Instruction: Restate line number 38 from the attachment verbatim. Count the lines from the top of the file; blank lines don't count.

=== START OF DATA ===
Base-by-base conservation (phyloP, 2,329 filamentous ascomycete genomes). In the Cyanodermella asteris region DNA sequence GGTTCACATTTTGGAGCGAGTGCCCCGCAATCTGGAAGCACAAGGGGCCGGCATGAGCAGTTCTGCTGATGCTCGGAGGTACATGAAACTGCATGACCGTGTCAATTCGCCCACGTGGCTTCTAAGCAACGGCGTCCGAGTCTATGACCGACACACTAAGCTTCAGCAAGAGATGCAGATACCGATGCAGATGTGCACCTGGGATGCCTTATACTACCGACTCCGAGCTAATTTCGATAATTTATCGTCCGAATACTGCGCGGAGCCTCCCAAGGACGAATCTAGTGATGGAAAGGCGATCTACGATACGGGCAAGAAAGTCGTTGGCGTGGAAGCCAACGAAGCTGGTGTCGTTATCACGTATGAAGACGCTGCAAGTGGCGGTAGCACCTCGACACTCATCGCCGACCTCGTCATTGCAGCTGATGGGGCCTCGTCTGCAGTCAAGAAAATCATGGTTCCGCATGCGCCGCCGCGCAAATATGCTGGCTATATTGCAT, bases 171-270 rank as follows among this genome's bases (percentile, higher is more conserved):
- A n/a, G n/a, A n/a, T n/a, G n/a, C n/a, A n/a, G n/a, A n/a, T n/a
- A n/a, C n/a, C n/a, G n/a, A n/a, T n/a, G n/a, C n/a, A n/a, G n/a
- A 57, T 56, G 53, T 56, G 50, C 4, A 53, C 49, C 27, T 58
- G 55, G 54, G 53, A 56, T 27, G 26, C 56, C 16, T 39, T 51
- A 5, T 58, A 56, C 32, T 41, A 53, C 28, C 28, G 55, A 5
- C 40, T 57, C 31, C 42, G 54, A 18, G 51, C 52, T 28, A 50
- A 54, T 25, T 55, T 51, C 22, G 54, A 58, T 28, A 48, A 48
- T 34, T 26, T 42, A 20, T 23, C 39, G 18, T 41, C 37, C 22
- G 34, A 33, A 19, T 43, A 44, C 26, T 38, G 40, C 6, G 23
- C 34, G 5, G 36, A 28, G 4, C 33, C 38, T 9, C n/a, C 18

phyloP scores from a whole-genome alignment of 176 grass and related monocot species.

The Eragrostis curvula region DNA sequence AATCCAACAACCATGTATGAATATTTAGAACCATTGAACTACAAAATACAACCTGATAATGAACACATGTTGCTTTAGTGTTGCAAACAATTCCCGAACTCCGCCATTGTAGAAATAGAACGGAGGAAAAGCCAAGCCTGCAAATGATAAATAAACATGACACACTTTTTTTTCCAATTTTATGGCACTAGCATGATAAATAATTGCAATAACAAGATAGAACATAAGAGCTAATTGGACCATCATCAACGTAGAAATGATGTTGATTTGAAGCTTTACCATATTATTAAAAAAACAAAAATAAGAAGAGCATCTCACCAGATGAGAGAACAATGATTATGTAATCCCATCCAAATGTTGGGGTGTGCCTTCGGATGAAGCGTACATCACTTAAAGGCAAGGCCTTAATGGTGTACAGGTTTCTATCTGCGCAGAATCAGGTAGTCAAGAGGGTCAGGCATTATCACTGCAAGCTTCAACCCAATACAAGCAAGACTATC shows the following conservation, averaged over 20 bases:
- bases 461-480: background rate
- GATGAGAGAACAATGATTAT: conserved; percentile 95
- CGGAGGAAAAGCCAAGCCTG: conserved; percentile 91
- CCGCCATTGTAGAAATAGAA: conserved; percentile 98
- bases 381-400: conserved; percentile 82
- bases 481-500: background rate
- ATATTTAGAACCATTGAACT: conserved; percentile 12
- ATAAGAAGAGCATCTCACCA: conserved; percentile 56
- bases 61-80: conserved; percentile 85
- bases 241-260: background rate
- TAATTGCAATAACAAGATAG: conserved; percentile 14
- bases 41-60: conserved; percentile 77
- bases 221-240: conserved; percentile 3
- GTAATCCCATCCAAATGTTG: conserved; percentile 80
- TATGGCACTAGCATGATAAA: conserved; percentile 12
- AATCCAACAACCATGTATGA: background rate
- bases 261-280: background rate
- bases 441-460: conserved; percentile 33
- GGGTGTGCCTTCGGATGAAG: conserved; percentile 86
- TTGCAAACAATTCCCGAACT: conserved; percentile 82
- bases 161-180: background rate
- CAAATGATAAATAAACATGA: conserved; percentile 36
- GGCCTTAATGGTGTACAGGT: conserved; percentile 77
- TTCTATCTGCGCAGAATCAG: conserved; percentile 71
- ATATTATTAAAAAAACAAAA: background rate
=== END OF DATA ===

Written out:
- ATATTATTAAAAAAACAAAA: background rate